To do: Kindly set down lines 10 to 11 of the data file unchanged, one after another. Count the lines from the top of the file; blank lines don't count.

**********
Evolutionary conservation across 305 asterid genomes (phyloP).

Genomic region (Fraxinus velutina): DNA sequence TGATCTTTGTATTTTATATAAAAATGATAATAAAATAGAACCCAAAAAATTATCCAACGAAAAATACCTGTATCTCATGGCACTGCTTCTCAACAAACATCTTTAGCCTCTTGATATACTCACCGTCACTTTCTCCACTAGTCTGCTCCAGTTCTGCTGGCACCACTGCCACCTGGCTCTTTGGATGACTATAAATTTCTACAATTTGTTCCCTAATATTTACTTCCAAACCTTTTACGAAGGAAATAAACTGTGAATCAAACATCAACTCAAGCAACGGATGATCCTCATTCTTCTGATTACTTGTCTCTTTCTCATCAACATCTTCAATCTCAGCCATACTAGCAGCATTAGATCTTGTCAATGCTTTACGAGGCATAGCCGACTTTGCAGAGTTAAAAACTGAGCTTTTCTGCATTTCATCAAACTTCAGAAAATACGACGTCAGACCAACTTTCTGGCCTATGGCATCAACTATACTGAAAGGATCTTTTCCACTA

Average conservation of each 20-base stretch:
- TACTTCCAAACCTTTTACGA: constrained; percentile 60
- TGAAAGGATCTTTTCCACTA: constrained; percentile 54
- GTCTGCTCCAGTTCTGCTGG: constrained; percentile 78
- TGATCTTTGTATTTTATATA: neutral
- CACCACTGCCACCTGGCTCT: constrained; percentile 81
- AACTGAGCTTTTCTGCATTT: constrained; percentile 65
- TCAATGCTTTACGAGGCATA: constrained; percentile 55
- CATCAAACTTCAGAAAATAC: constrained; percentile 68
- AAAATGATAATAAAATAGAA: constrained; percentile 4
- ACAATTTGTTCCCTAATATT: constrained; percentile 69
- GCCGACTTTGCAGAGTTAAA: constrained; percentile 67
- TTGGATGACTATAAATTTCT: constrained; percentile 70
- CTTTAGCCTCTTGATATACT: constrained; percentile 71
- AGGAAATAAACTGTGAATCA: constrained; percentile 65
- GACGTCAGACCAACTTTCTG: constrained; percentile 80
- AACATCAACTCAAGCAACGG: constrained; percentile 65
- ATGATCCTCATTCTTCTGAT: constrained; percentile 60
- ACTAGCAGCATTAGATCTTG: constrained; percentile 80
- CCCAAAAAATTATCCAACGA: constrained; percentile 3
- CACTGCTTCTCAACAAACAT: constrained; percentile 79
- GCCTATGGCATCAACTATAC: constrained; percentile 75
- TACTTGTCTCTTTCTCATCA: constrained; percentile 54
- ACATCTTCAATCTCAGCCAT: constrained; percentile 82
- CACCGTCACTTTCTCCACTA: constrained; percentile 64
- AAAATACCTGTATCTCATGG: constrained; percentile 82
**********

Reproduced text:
- TCAATGCTTTACGAGGCATA: constrained; percentile 55
- CATCAAACTTCAGAAAATAC: constrained; percentile 68